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Internet Interv. 2018 May 5;13:16-23. doi: 10.1016/j.invent.2018.04.005. eCollection 2018 Sep.

Smartphone-based safety planning and self-monitoring for suicidal patients: Rationale and study protocol of the CASPAR (Continuous Assessment for Suicide Prevention And Research) study.

Author information

1
Department of Clinical Psychology, Amsterdam Public Health research institute, Vrije Universiteit Amsterdam, The Netherlands.
2
Department of Psychiatry, Amsterdam Public Health research institute, Vrije Universiteit Medical Center, Amsterdam, The Netherlands.
3
Department of Research and Innovation, GGZ Ingeest, Specialized Mental Health Care, Amsterdam, The Netherlands.
4
Netherlands Institute for Health Services Research (NIVEL), Utrecht, The Netherlands.
5
113 Suicide Prevention, Amsterdam, The Netherlands.
6
Delfland Mental Health Centre, Delft, The Netherlands.
7
Parnassia Psychiatric Institute, The Hague, The Netherlands.
8
Suicidal Behaviour Research Laboratory, Institute of Health and Wellbeing, University of Glasgow, Glasgow, UK.

Abstract

Background:

It remains difficult to predict and prevent suicidal behaviour, despite growing understanding of the aetiology of suicidality. Clinical guidelines recommend that health care professionals develop a safety plan in collaboration with their high-risk patients, to lower the imminent risk of suicidal behaviour. Mobile health applications provide new opportunities for safety planning, and enable daily self-monitoring of suicide-related symptoms that may enhance safety planning. This paper presents the rationale and protocol of the Continuous Assessment for Suicide Prevention And Research (CASPAR) study. The aim of the study is two-fold: to evaluate the feasibility of mobile safety planning and daily mobile self-monitoring in routine care treatment for suicidal patients, and to conduct fundamental research on suicidal processes.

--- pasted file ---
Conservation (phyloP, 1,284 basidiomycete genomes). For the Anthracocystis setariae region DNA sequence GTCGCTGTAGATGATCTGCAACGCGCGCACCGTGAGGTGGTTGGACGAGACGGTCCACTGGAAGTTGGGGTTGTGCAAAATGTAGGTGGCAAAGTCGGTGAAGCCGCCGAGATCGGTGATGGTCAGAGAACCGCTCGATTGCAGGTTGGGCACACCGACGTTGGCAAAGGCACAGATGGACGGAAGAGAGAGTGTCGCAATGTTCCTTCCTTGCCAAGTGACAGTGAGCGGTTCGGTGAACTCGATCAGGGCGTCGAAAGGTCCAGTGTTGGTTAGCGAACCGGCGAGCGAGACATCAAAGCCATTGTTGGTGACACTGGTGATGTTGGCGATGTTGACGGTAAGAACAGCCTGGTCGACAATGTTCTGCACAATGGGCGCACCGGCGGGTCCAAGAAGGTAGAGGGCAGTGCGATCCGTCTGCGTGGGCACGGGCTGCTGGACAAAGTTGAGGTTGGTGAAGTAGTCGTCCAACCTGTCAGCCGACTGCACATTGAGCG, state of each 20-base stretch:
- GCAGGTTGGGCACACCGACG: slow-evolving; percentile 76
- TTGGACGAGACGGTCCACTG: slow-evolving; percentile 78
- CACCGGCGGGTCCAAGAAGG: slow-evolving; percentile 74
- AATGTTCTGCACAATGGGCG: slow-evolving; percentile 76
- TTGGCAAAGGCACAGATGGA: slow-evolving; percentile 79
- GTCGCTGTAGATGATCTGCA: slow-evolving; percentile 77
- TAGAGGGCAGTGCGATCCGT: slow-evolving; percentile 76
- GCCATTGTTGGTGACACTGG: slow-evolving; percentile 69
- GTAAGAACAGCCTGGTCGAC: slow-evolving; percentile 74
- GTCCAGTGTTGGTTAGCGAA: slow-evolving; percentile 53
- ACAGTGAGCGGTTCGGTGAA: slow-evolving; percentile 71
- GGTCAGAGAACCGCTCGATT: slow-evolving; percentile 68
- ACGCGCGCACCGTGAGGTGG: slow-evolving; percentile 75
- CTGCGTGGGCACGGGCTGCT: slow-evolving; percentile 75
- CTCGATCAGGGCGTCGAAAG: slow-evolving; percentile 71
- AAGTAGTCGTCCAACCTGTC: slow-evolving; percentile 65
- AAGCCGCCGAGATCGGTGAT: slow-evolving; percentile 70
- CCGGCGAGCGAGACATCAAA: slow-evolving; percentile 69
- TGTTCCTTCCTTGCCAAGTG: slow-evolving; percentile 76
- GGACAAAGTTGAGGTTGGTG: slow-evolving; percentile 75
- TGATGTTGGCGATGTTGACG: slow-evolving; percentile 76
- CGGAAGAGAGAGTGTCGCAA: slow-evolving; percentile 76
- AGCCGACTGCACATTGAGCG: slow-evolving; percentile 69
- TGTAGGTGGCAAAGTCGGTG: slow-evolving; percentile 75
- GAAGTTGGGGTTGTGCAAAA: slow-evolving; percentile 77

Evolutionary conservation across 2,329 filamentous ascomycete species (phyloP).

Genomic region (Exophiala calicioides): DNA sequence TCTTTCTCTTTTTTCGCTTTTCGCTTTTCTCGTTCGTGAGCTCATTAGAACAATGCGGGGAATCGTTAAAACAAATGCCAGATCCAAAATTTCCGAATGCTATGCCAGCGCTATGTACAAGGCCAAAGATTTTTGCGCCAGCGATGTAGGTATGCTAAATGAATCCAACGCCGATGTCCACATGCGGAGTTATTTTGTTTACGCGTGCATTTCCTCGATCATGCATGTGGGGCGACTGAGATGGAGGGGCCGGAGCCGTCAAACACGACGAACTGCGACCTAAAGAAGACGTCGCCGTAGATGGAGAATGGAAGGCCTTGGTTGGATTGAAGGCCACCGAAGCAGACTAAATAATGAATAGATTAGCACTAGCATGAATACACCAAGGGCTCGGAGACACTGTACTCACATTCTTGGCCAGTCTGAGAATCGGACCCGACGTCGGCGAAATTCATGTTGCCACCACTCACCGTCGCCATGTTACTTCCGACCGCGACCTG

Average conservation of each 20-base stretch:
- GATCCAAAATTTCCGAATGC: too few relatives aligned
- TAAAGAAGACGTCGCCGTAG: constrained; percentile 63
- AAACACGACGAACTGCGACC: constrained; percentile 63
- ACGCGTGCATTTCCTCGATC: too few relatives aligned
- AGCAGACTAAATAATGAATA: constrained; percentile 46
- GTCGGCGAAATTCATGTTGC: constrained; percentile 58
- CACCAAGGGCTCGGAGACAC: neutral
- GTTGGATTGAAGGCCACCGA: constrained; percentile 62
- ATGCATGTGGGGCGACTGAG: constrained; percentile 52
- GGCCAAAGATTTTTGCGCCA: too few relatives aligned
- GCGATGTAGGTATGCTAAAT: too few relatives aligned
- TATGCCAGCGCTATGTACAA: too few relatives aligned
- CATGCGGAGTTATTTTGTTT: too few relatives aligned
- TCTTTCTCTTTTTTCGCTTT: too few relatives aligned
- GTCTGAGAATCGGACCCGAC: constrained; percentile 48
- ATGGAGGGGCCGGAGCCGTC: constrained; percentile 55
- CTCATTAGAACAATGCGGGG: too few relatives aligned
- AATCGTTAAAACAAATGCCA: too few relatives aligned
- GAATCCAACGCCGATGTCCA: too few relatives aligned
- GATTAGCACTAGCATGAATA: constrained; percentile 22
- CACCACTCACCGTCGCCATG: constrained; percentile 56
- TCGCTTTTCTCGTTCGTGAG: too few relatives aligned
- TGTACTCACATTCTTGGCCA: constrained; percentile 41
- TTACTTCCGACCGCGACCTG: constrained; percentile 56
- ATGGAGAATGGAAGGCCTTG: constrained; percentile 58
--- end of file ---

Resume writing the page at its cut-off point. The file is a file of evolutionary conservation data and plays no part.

Methods:

The study is an adaptive single cohort design among 80 adult outpatients or day-care patients, with the main diagnosis of major depressive disorder or dysthymia, who have an increased risk for suicidal behaviours. There are three measurement points, at baseline, at 1 and 3 months after baseline. Patients are instructed to use their mobile safety plan when necessary and monitor their suicidal symptoms daily. Both these apps will be used in treatment with their clinician.

Conclusion:

The results from this study will provide insight into the feasibility of mobile safety planning and self-monitoring in treatment of suicidal patients. Furthermore, knowledge of the suicidal process will be enhanced, especially regarding the transition from suicidal ideation to behaviour.The study protocol is currently under revision for medical ethics approval by the medical ethics board of the Vrije Universiteit Medical centre Amsterdam (METc number 2017.512/NL62795.029.17).

KEYWORDS:

Ecological momentary assessment; Feasibility; Mobile health; Safety planning; Suicide prevention

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